I read Water & Salt very quickly, so immersed was I in Lena Khalaf Tuffaha’s poems and the way she transported the reader from America to Palestine to Syria and Jordan and back again. Water & Salt moves between motherhood, immigration, boundaries, language, and more without ever feeling diffuse or scattered. Through her deft language and imagery, Lena creates a debut collection that invites the reader to question the meaning of home and belonging in a time of unending violence. In our interview, we spoke about her personal and political inspirations, art as activism, and poetry as a means of traveling beyond the familiar confines of our own communities.
Jenni(f)fer Tamayo talks with poet, performer, and activist Kay Ulanday Barrett about definitions of work/labor in Sick and Disabled Queer People of Color experiences, how different levels of systemic violence impact one’s poetics, writing as embodied spiritual practice and activism, the ethics of performance, and how expansive definitions of care can be a source of resistance in Kay’s new poetry collection, When the Chant Comes (Topside Press)
“Say with me, controlled burn,” Jordan Rice writes midway through her debut collection of poetry, Constellarium (Orison Books, 2016). She’s writing about the Columbia Space Shuttle explosion, but the line also serves as a synecdoche for Rice’s writing: tight, evocative lines, burning just below the surface. Rice weaves together complicated themes, but most of the works in the collection circle around the idea of home, locally and globally, the body, and its changes. They’re poems that are about displacement, quarrel, and loss, and finding transness through that. In its control, hers is a book I’ve been waiting on for some time.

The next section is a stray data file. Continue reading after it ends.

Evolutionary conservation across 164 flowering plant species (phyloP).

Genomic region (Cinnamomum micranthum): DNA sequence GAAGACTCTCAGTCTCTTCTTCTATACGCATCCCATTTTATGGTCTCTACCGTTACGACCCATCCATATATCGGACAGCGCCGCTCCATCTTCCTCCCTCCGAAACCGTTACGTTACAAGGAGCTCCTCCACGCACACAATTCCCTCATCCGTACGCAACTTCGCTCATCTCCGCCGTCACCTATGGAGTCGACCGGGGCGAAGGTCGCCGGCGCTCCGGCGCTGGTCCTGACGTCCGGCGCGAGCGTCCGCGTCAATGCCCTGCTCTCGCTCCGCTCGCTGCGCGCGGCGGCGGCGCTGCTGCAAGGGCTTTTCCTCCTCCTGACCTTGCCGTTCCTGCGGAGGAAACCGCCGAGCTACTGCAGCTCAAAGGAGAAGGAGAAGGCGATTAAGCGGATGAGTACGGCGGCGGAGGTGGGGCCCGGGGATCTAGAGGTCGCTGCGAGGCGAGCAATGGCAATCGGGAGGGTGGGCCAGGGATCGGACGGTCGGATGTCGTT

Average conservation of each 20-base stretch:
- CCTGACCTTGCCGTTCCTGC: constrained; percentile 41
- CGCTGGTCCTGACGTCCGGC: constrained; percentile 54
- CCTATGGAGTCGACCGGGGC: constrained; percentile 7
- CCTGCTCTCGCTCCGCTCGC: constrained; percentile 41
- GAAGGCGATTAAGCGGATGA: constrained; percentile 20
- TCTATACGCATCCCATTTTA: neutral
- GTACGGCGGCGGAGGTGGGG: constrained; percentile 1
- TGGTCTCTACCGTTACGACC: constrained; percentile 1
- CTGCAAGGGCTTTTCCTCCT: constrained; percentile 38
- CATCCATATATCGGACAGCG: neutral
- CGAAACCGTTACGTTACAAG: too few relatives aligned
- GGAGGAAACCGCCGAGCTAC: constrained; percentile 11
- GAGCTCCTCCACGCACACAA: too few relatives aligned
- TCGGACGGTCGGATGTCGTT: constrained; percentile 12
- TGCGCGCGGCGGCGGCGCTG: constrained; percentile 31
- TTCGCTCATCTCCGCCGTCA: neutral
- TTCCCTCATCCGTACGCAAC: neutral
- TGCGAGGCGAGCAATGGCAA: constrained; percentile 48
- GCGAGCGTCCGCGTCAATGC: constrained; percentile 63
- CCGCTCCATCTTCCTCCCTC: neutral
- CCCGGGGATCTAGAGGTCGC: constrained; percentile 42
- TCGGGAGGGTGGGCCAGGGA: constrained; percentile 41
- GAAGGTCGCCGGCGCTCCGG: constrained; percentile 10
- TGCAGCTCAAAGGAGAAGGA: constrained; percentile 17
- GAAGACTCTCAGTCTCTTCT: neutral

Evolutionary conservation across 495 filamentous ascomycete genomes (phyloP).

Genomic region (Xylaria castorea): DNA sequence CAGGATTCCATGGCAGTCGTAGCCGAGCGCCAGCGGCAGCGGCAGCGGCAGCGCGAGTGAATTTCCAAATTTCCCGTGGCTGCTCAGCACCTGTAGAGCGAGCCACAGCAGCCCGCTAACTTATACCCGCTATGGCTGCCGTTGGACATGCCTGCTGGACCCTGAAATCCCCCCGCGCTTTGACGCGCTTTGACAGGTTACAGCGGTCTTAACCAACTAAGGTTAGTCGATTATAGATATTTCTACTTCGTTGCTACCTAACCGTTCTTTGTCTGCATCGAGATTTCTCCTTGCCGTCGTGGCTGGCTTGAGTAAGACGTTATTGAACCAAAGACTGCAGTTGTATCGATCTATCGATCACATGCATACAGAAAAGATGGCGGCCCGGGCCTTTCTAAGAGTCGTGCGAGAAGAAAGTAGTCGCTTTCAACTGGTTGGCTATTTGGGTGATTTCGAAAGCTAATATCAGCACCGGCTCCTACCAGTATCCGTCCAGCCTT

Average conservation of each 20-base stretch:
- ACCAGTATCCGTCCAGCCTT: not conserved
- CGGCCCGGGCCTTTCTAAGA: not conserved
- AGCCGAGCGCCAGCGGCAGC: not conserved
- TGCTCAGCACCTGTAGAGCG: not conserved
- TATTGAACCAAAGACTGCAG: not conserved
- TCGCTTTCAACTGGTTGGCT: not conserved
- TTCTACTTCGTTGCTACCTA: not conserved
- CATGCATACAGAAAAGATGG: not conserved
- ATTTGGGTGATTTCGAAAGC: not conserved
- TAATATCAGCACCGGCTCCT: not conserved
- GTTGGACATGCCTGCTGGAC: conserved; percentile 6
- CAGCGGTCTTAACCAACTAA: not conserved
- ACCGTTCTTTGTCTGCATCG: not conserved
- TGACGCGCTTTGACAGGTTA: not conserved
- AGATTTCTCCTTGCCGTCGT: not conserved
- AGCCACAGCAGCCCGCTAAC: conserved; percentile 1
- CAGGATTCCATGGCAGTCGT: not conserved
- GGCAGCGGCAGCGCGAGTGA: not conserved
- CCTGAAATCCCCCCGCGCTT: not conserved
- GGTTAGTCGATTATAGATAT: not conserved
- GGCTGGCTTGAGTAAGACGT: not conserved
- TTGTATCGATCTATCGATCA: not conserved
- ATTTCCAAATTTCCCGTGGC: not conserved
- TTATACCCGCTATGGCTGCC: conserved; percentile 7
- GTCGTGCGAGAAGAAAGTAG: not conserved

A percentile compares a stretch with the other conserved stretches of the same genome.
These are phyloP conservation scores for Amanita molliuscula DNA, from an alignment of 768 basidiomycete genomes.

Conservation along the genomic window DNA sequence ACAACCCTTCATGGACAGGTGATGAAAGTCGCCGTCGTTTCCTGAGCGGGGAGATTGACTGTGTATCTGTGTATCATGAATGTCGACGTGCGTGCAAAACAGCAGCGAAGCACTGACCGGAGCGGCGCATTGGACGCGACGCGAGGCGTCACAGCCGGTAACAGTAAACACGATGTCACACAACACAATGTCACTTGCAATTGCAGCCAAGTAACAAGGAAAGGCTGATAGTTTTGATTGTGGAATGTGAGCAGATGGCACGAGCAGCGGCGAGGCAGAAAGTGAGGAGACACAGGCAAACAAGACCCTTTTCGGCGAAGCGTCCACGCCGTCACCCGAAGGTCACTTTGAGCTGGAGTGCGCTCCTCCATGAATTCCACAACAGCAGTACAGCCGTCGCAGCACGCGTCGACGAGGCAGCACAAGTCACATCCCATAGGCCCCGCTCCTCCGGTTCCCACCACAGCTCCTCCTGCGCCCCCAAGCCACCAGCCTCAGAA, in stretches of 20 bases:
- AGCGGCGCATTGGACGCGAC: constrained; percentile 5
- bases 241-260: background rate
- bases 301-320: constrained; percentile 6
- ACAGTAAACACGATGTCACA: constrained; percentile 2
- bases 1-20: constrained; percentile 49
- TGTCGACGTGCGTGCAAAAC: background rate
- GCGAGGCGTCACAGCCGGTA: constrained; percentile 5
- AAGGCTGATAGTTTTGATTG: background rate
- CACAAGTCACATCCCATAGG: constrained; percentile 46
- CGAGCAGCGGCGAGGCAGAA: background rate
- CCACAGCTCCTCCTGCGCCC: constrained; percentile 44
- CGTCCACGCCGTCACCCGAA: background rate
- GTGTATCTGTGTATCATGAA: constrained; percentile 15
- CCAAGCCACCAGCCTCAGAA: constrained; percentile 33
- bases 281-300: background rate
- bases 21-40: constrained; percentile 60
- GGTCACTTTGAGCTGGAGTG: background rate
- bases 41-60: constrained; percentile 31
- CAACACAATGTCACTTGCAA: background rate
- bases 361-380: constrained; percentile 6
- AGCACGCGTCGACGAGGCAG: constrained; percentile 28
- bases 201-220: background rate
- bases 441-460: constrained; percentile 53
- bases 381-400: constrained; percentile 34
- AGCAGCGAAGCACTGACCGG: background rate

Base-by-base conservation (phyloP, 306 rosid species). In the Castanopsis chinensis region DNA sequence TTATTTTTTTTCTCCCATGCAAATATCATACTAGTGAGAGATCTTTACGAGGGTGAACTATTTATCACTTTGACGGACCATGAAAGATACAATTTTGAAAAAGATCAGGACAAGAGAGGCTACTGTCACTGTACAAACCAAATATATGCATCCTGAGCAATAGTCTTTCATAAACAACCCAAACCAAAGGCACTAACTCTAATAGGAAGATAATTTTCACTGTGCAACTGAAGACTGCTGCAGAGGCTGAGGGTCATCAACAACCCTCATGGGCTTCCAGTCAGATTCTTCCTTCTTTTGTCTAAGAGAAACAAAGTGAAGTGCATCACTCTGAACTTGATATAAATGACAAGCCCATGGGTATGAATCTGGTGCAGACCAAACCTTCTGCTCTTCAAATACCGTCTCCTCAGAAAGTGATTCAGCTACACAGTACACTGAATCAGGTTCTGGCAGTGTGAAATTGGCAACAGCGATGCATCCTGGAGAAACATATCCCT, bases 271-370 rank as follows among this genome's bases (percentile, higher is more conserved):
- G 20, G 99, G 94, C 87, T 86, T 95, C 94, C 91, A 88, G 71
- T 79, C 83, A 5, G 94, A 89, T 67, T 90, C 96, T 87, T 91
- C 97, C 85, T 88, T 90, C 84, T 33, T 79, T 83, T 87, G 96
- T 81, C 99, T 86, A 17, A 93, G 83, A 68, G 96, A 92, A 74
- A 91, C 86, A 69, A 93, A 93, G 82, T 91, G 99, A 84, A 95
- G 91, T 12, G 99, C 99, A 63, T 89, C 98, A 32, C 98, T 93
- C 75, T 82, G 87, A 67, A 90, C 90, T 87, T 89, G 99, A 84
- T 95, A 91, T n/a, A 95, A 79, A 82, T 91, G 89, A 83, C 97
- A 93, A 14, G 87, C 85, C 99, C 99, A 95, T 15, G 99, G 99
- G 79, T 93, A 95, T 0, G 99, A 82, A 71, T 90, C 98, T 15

“Estrellada” is a video poem investigating the boundary between what can be remembered and what is irretrievably lost. Filmed in the poet’s childhood home, it documents the damages of time, illness, and depression to the deteriorating 900 sq foot starter house, a symbol of the American Dream. It imagines the border, and the urgency of her family’s crossing, as also a psychological and generational rupture that widens and widens inside the body and mind of the crossed. The family photos call back to memory and longing, aware of the generational traumas that pushed the family into this country, and the resultant familial loss to brutal circumstances. The poem engages unflinchingly with the affective costs of assimilation, taking a reparative gaze as the photos move forward in time, documenting the poet’s physical and cultural transition, as well as her eventual desertion as the subjects of the photos diminish in number. The poem ends on hospital and alternative school intake photos, marking the beginning of her American self—no longer surrounded by family, she is assimilated, estranged from her people, obviously in mourning, alone in the frame.